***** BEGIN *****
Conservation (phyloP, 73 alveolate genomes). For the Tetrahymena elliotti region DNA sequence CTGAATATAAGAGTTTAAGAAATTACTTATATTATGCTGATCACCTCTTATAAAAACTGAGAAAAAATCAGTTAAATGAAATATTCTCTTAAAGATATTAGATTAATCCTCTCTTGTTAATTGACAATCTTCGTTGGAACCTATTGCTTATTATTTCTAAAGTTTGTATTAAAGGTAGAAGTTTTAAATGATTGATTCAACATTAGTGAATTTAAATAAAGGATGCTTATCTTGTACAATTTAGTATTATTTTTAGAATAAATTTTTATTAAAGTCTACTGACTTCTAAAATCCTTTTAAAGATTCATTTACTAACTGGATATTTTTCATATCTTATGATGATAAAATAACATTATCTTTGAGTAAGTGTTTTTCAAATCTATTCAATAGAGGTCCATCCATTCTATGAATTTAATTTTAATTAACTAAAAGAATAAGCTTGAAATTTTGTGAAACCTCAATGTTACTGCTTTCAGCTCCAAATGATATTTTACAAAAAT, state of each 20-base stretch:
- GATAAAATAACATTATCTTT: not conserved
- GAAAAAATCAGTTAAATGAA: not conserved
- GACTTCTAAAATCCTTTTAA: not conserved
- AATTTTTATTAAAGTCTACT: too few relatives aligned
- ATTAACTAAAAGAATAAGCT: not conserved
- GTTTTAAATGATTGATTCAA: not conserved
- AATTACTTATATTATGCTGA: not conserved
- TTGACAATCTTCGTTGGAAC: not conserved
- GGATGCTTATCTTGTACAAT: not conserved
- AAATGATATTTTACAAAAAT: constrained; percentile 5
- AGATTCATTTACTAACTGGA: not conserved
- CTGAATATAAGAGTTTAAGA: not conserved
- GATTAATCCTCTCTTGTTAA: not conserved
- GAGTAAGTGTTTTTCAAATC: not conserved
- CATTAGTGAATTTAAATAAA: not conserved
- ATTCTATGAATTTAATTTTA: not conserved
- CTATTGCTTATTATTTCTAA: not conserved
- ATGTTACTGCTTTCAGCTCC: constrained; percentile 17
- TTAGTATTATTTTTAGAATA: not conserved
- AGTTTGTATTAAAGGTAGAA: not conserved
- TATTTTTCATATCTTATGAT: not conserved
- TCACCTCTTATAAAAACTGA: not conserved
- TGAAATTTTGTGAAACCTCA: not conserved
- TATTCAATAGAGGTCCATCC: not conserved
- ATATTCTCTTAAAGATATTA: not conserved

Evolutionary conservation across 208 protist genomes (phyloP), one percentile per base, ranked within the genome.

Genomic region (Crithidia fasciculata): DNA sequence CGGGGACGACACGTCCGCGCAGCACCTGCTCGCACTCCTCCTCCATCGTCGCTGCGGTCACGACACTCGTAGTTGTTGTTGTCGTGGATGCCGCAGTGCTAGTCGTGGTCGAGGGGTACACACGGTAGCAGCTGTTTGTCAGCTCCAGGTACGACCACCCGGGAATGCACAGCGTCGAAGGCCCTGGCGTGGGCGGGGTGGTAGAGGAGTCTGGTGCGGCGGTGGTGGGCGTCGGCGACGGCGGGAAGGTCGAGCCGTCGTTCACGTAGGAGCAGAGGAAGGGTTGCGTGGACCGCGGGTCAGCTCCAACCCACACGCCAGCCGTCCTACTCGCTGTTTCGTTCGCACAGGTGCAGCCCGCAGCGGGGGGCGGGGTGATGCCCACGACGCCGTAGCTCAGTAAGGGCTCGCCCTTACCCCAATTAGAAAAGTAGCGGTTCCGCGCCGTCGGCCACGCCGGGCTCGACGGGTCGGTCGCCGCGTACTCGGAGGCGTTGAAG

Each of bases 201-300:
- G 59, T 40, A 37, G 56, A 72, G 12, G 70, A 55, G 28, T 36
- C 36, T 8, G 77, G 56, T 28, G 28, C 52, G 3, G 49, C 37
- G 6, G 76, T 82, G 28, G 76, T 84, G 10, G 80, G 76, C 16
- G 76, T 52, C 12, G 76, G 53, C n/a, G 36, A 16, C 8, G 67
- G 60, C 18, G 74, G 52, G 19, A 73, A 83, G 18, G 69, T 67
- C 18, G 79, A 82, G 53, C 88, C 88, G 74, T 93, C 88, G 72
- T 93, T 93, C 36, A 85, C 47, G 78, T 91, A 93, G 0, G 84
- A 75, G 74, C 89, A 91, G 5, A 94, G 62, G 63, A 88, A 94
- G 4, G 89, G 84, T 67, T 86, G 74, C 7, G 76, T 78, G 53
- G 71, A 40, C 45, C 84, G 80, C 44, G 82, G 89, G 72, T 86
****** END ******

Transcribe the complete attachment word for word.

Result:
Conservation (phyloP, 73 alveolate genomes). For the Tetrahymena elliotti region DNA sequence CTGAATATAAGAGTTTAAGAAATTACTTATATTATGCTGATCACCTCTTATAAAAACTGAGAAAAAATCAGTTAAATGAAATATTCTCTTAAAGATATTAGATTAATCCTCTCTTGTTAATTGACAATCTTCGTTGGAACCTATTGCTTATTATTTCTAAAGTTTGTATTAAAGGTAGAAGTTTTAAATGATTGATTCAACATTAGTGAATTTAAATAAAGGATGCTTATCTTGTACAATTTAGTATTATTTTTAGAATAAATTTTTATTAAAGTCTACTGACTTCTAAAATCCTTTTAAAGATTCATTTACTAACTGGATATTTTTCATATCTTATGATGATAAAATAACATTATCTTTGAGTAAGTGTTTTTCAAATCTATTCAATAGAGGTCCATCCATTCTATGAATTTAATTTTAATTAACTAAAAGAATAAGCTTGAAATTTTGTGAAACCTCAATGTTACTGCTTTCAGCTCCAAATGATATTTTACAAAAAT, state of each 20-base stretch:
- GATAAAATAACATTATCTTT: not conserved
- GAAAAAATCAGTTAAATGAA: not conserved
- GACTTCTAAAATCCTTTTAA: not conserved
- AATTTTTATTAAAGTCTACT: too few relatives aligned
- ATTAACTAAAAGAATAAGCT: not conserved
- GTTTTAAATGATTGATTCAA: not conserved
- AATTACTTATATTATGCTGA: not conserved
- TTGACAATCTTCGTTGGAAC: not conserved
- GGATGCTTATCTTGTACAAT: not conserved
- AAATGATATTTTACAAAAAT: constrained; percentile 5
- AGATTCATTTACTAACTGGA: not conserved
- CTGAATATAAGAGTTTAAGA: not conserved
- GATTAATCCTCTCTTGTTAA: not conserved
- GAGTAAGTGTTTTTCAAATC: not conserved
- CATTAGTGAATTTAAATAAA: not conserved
- ATTCTATGAATTTAATTTTA: not conserved
- CTATTGCTTATTATTTCTAA: not conserved
- ATGTTACTGCTTTCAGCTCC: constrained; percentile 17
- TTAGTATTATTTTTAGAATA: not conserved
- AGTTTGTATTAAAGGTAGAA: not conserved
- TATTTTTCATATCTTATGAT: not conserved
- TCACCTCTTATAAAAACTGA: not conserved
- TGAAATTTTGTGAAACCTCA: not conserved
- TATTCAATAGAGGTCCATCC: not conserved
- ATATTCTCTTAAAGATATTA: not conserved

Evolutionary conservation across 208 protist genomes (phyloP), one percentile per base, ranked within the genome.

Genomic region (Crithidia fasciculata): DNA sequence CGGGGACGACACGTCCGCGCAGCACCTGCTCGCACTCCTCCTCCATCGTCGCTGCGGTCACGACACTCGTAGTTGTTGTTGTCGTGGATGCCGCAGTGCTAGTCGTGGTCGAGGGGTACACACGGTAGCAGCTGTTTGTCAGCTCCAGGTACGACCACCCGGGAATGCACAGCGTCGAAGGCCCTGGCGTGGGCGGGGTGGTAGAGGAGTCTGGTGCGGCGGTGGTGGGCGTCGGCGACGGCGGGAAGGTCGAGCCGTCGTTCACGTAGGAGCAGAGGAAGGGTTGCGTGGACCGCGGGTCAGCTCCAACCCACACGCCAGCCGTCCTACTCGCTGTTTCGTTCGCACAGGTGCAGCCCGCAGCGGGGGGCGGGGTGATGCCCACGACGCCGTAGCTCAGTAAGGGCTCGCCCTTACCCCAATTAGAAAAGTAGCGGTTCCGCGCCGTCGGCCACGCCGGGCTCGACGGGTCGGTCGCCGCGTACTCGGAGGCGTTGAAG

Each of bases 201-300:
- G 59, T 40, A 37, G 56, A 72, G 12, G 70, A 55, G 28, T 36
- C 36, T 8, G 77, G 56, T 28, G 28, C 52, G 3, G 49, C 37
- G 6, G 76, T 82, G 28, G 76, T 84, G 10, G 80, G 76, C 16
- G 76, T 52, C 12, G 76, G 53, C n/a, G 36, A 16, C 8, G 67
- G 60, C 18, G 74, G 52, G 19, A 73, A 83, G 18, G 69, T 67
- C 18, G 79, A 82, G 53, C 88, C 88, G 74, T 93, C 88, G 72
- T 93, T 93, C 36, A 85, C 47, G 78, T 91, A 93, G 0, G 84
- A 75, G 74, C 89, A 91, G 5, A 94, G 62, G 63, A 88, A 94
- G 4, G 89, G 84, T 67, T 86, G 74, C 7, G 76, T 78, G 53
- G 71, A 40, C 45, C 84, G 80, C 44, G 82, G 89, G 72, T 86